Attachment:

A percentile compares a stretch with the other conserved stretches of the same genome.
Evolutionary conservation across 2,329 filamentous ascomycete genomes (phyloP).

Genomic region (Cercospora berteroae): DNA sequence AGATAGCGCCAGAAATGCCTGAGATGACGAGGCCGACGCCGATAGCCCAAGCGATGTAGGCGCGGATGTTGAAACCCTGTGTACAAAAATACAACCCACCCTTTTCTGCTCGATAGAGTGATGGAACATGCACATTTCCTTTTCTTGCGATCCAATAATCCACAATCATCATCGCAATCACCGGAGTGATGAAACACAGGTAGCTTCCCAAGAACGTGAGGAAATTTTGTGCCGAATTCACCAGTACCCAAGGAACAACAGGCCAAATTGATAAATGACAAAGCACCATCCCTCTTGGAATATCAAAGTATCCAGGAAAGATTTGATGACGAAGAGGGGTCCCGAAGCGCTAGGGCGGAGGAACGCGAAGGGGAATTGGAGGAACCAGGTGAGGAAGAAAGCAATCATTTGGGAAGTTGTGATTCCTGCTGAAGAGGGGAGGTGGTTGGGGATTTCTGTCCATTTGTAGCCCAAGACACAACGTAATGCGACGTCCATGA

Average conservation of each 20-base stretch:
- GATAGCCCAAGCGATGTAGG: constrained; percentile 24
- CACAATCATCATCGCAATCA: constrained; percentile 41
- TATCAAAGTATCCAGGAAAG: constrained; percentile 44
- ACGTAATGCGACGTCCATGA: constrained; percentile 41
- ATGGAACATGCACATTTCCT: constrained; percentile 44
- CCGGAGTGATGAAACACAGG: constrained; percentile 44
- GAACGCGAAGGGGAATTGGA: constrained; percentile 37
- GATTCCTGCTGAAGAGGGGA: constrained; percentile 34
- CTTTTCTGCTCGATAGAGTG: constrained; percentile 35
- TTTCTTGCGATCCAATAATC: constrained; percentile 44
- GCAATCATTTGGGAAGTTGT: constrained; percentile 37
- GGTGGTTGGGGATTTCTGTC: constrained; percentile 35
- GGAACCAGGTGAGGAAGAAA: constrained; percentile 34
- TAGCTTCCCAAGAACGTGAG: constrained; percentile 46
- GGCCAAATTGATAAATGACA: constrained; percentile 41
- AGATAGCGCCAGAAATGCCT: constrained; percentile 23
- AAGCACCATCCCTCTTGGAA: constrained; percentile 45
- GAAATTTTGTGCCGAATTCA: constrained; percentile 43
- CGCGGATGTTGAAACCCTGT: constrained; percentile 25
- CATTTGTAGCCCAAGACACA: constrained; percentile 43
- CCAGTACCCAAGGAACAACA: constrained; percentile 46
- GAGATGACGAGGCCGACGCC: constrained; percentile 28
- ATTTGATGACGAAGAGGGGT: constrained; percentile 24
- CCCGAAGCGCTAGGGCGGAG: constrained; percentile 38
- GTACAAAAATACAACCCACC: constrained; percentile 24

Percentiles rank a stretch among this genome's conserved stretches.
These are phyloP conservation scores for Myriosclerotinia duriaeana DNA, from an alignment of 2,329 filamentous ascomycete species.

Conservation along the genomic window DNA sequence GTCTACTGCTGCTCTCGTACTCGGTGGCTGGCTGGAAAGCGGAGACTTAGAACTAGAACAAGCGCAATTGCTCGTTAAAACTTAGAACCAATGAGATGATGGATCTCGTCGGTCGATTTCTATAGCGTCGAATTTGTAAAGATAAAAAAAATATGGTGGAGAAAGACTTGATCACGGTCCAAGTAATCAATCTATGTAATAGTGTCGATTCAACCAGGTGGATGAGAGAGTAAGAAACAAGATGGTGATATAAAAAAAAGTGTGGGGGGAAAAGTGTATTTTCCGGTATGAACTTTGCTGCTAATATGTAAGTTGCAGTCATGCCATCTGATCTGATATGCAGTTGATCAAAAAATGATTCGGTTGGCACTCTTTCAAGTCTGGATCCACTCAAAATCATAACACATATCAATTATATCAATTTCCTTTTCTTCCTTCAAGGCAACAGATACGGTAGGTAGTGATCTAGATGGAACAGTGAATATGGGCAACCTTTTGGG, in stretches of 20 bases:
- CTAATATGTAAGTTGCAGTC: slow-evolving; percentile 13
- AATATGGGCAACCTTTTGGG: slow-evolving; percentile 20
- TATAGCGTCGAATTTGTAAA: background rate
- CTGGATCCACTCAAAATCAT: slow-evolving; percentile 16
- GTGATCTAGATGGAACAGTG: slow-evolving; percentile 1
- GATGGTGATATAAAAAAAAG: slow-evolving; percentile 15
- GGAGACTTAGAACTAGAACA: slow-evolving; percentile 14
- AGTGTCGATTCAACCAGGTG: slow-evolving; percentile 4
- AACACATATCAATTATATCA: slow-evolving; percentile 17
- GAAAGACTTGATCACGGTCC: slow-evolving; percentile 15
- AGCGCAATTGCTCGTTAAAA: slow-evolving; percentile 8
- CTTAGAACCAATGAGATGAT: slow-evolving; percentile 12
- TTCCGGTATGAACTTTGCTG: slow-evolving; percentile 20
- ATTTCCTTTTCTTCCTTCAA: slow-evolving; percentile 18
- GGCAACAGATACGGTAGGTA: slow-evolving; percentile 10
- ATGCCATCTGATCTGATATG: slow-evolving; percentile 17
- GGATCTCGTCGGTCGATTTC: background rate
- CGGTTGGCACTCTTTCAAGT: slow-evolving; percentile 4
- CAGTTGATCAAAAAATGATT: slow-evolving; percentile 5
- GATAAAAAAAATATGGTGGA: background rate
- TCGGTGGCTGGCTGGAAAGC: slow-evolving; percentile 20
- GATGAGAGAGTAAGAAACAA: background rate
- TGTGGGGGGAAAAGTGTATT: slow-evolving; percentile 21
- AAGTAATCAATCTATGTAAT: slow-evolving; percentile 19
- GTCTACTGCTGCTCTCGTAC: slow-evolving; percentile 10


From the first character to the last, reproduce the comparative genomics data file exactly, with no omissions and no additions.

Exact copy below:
A percentile compares a stretch with the other conserved stretches of the same genome.
Evolutionary conservation across 2,329 filamentous ascomycete genomes (phyloP).

Genomic region (Cercospora berteroae): DNA sequence AGATAGCGCCAGAAATGCCTGAGATGACGAGGCCGACGCCGATAGCCCAAGCGATGTAGGCGCGGATGTTGAAACCCTGTGTACAAAAATACAACCCACCCTTTTCTGCTCGATAGAGTGATGGAACATGCACATTTCCTTTTCTTGCGATCCAATAATCCACAATCATCATCGCAATCACCGGAGTGATGAAACACAGGTAGCTTCCCAAGAACGTGAGGAAATTTTGTGCCGAATTCACCAGTACCCAAGGAACAACAGGCCAAATTGATAAATGACAAAGCACCATCCCTCTTGGAATATCAAAGTATCCAGGAAAGATTTGATGACGAAGAGGGGTCCCGAAGCGCTAGGGCGGAGGAACGCGAAGGGGAATTGGAGGAACCAGGTGAGGAAGAAAGCAATCATTTGGGAAGTTGTGATTCCTGCTGAAGAGGGGAGGTGGTTGGGGATTTCTGTCCATTTGTAGCCCAAGACACAACGTAATGCGACGTCCATGA

Average conservation of each 20-base stretch:
- GATAGCCCAAGCGATGTAGG: constrained; percentile 24
- CACAATCATCATCGCAATCA: constrained; percentile 41
- TATCAAAGTATCCAGGAAAG: constrained; percentile 44
- ACGTAATGCGACGTCCATGA: constrained; percentile 41
- ATGGAACATGCACATTTCCT: constrained; percentile 44
- CCGGAGTGATGAAACACAGG: constrained; percentile 44
- GAACGCGAAGGGGAATTGGA: constrained; percentile 37
- GATTCCTGCTGAAGAGGGGA: constrained; percentile 34
- CTTTTCTGCTCGATAGAGTG: constrained; percentile 35
- TTTCTTGCGATCCAATAATC: constrained; percentile 44
- GCAATCATTTGGGAAGTTGT: constrained; percentile 37
- GGTGGTTGGGGATTTCTGTC: constrained; percentile 35
- GGAACCAGGTGAGGAAGAAA: constrained; percentile 34
- TAGCTTCCCAAGAACGTGAG: constrained; percentile 46
- GGCCAAATTGATAAATGACA: constrained; percentile 41
- AGATAGCGCCAGAAATGCCT: constrained; percentile 23
- AAGCACCATCCCTCTTGGAA: constrained; percentile 45
- GAAATTTTGTGCCGAATTCA: constrained; percentile 43
- CGCGGATGTTGAAACCCTGT: constrained; percentile 25
- CATTTGTAGCCCAAGACACA: constrained; percentile 43
- CCAGTACCCAAGGAACAACA: constrained; percentile 46
- GAGATGACGAGGCCGACGCC: constrained; percentile 28
- ATTTGATGACGAAGAGGGGT: constrained; percentile 24
- CCCGAAGCGCTAGGGCGGAG: constrained; percentile 38
- GTACAAAAATACAACCCACC: constrained; percentile 24

Percentiles rank a stretch among this genome's conserved stretches.
These are phyloP conservation scores for Myriosclerotinia duriaeana DNA, from an alignment of 2,329 filamentous ascomycete species.

Conservation along the genomic window DNA sequence GTCTACTGCTGCTCTCGTACTCGGTGGCTGGCTGGAAAGCGGAGACTTAGAACTAGAACAAGCGCAATTGCTCGTTAAAACTTAGAACCAATGAGATGATGGATCTCGTCGGTCGATTTCTATAGCGTCGAATTTGTAAAGATAAAAAAAATATGGTGGAGAAAGACTTGATCACGGTCCAAGTAATCAATCTATGTAATAGTGTCGATTCAACCAGGTGGATGAGAGAGTAAGAAACAAGATGGTGATATAAAAAAAAGTGTGGGGGGAAAAGTGTATTTTCCGGTATGAACTTTGCTGCTAATATGTAAGTTGCAGTCATGCCATCTGATCTGATATGCAGTTGATCAAAAAATGATTCGGTTGGCACTCTTTCAAGTCTGGATCCACTCAAAATCATAACACATATCAATTATATCAATTTCCTTTTCTTCCTTCAAGGCAACAGATACGGTAGGTAGTGATCTAGATGGAACAGTGAATATGGGCAACCTTTTGGG, in stretches of 20 bases:
- CTAATATGTAAGTTGCAGTC: slow-evolving; percentile 13
- AATATGGGCAACCTTTTGGG: slow-evolving; percentile 20
- TATAGCGTCGAATTTGTAAA: background rate
- CTGGATCCACTCAAAATCAT: slow-evolving; percentile 16
- GTGATCTAGATGGAACAGTG: slow-evolving; percentile 1
- GATGGTGATATAAAAAAAAG: slow-evolving; percentile 15
- GGAGACTTAGAACTAGAACA: slow-evolving; percentile 14
- AGTGTCGATTCAACCAGGTG: slow-evolving; percentile 4
- AACACATATCAATTATATCA: slow-evolving; percentile 17
- GAAAGACTTGATCACGGTCC: slow-evolving; percentile 15
- AGCGCAATTGCTCGTTAAAA: slow-evolving; percentile 8
- CTTAGAACCAATGAGATGAT: slow-evolving; percentile 12
- TTCCGGTATGAACTTTGCTG: slow-evolving; percentile 20
- ATTTCCTTTTCTTCCTTCAA: slow-evolving; percentile 18
- GGCAACAGATACGGTAGGTA: slow-evolving; percentile 10
- ATGCCATCTGATCTGATATG: slow-evolving; percentile 17
- GGATCTCGTCGGTCGATTTC: background rate
- CGGTTGGCACTCTTTCAAGT: slow-evolving; percentile 4
- CAGTTGATCAAAAAATGATT: slow-evolving; percentile 5
- GATAAAAAAAATATGGTGGA: background rate
- TCGGTGGCTGGCTGGAAAGC: slow-evolving; percentile 20
- GATGAGAGAGTAAGAAACAA: background rate
- TGTGGGGGGAAAAGTGTATT: slow-evolving; percentile 21
- AAGTAATCAATCTATGTAAT: slow-evolving; percentile 19
- GTCTACTGCTGCTCTCGTAC: slow-evolving; percentile 10